Previous editions of "Crime and Everyday Life" have been popular with students and instructors for the author's clear, concise writing style and his unique approach to crime causation. The fourth edition has been thoroughly revised and updated throughout. By emphasizing that routine everyday activities set the stage for illegal activities (for example stolen goods sold in a legal business setting), Marcus Felson challenges the conventional wisdom and offers a unique perspective and novel solutions for reducing crime. Students in introductory criminology and criminal justice courses will discover that simple and inexpensive changes in the physical environment and patterns of everyday activity can often produce substantial decreases in crime rates. Insightful, yet fun to read, this new edition of "Crime and Everyday Life" is sure to provoke students to look at the causes and control of crime with a fresh perspective.
Table of Contents
Preface of the Fourth Edition Acknowledgements CHAPTER ONE: Nine Fallacies about Crime CHAPTER TWO: Chemistry for Crime CHAPTER THREE: Crime Decisions CHAPTER FOUR: Bringing Crime to You CHAPTER FIVE: Marketing Stolen Goods CHAPTER SIX: Crime, Growth, and Youth Activities CHAPTER SEVEN: "White-Collar" Crime CHAPTER EIGHT: One Crime Leads to Another CHAPTER NINE: Local Design Against Crime CHAPTER TEN: Situational Crime Prevention CHAPTER ELEVEN: Everyday Technology and Everyday Crime References Index About the Authors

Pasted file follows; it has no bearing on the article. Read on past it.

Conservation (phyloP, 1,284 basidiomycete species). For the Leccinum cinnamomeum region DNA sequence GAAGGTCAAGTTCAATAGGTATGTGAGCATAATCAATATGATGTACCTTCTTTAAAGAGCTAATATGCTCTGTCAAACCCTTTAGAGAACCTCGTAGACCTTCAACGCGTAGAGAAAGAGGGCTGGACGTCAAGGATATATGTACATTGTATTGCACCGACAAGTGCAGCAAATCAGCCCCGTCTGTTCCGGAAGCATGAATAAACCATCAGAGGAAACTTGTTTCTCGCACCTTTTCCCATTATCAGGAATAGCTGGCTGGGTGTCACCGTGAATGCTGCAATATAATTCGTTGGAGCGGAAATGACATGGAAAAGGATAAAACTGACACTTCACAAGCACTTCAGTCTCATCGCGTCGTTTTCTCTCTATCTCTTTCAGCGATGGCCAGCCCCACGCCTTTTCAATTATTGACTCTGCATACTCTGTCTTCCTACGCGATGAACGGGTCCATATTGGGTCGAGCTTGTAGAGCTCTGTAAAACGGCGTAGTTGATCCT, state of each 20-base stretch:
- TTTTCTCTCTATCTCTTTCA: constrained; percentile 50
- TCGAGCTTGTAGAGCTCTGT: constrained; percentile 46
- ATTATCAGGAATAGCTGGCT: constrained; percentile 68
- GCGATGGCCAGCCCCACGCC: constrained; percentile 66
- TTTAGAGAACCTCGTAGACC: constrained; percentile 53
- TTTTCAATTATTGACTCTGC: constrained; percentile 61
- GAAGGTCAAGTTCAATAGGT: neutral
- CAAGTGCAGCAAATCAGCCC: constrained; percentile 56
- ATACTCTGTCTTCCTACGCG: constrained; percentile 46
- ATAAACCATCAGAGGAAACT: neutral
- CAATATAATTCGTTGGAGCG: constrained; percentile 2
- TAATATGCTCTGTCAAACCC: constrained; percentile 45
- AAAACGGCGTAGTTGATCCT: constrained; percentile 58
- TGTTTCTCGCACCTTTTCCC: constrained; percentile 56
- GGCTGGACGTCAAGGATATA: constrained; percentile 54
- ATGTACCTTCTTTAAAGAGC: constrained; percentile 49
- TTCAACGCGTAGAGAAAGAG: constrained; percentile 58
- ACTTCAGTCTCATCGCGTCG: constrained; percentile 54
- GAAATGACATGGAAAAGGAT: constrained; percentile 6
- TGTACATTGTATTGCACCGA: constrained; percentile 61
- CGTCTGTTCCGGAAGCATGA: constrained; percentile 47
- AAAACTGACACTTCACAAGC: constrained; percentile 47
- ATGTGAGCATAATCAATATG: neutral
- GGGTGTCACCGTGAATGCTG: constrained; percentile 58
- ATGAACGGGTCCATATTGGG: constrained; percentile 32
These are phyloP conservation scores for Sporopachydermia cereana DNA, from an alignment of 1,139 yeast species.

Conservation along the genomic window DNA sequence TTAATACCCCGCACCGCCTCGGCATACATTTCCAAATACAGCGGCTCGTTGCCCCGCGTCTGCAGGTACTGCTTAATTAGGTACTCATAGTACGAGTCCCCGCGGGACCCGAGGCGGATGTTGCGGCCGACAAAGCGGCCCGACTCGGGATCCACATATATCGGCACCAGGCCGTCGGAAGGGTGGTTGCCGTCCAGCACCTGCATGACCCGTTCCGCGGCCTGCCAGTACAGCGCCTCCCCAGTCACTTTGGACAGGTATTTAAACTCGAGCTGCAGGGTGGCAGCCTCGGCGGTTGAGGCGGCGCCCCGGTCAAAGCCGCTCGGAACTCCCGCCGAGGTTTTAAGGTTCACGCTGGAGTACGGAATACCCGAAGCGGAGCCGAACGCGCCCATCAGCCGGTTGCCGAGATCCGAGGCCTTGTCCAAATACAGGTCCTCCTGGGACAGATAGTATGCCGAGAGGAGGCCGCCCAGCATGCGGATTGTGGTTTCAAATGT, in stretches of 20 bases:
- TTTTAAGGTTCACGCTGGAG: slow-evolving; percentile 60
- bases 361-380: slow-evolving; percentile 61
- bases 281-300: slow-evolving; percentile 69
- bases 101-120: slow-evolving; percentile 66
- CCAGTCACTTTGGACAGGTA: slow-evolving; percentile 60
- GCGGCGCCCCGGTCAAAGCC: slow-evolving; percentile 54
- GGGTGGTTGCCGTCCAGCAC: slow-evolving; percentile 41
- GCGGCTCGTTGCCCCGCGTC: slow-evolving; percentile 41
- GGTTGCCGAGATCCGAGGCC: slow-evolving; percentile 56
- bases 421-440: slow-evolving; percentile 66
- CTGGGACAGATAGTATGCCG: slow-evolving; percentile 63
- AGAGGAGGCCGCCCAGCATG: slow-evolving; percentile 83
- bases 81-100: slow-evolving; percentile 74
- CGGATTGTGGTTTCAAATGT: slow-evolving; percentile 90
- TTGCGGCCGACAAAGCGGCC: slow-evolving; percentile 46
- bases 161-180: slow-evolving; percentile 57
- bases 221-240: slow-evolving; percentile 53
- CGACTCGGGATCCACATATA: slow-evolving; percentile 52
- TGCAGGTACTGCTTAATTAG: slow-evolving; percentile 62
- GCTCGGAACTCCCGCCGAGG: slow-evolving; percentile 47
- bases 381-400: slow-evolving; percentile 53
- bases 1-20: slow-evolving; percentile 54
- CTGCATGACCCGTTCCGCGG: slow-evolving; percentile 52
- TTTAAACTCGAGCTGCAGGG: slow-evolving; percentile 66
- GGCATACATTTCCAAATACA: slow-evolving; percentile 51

Marcus Felson is the originator of the routine activity approach and of Crime and Everyday Life. He has also authored Crime and Nature, and serves as a professor at Texas State University. . He has a B.A. from University of Chicago, an M.A. and Ph.D. from the University of Michigan, and has received the 2014 Honoris Causa from the Universidad Miguel Hernandez in Spain. Professor Felson has been given the Ronald Clarke Award by the Environmental Criminology and Crime Analysis group, and the Paul Tappan Award of the Western Society of Criminology. He has been a guest lecturer in Argentina, Australia, Belgium, Brazil, Canada, Chile, China, Denmark, El Salvador, England, Finland, France, Germany, Hong Kong, Hungary, Italy, Japan, Mexico, the Netherlands, New Zealand, Norway, Poland, Scotland, Spain, South Africa, Sweden and Switzerland. He has applied routine activity thinking to many topics, including theft, violence, child molesting, white collar crime, and corruption. Rachel Boba Santos is an associate professor at Florida Atlantic University in the School of Criminology and Criminal Justice. She works with police departments and conducts research on police accountability, the effectiveness of crime reduction efforts by police, and crime analysis.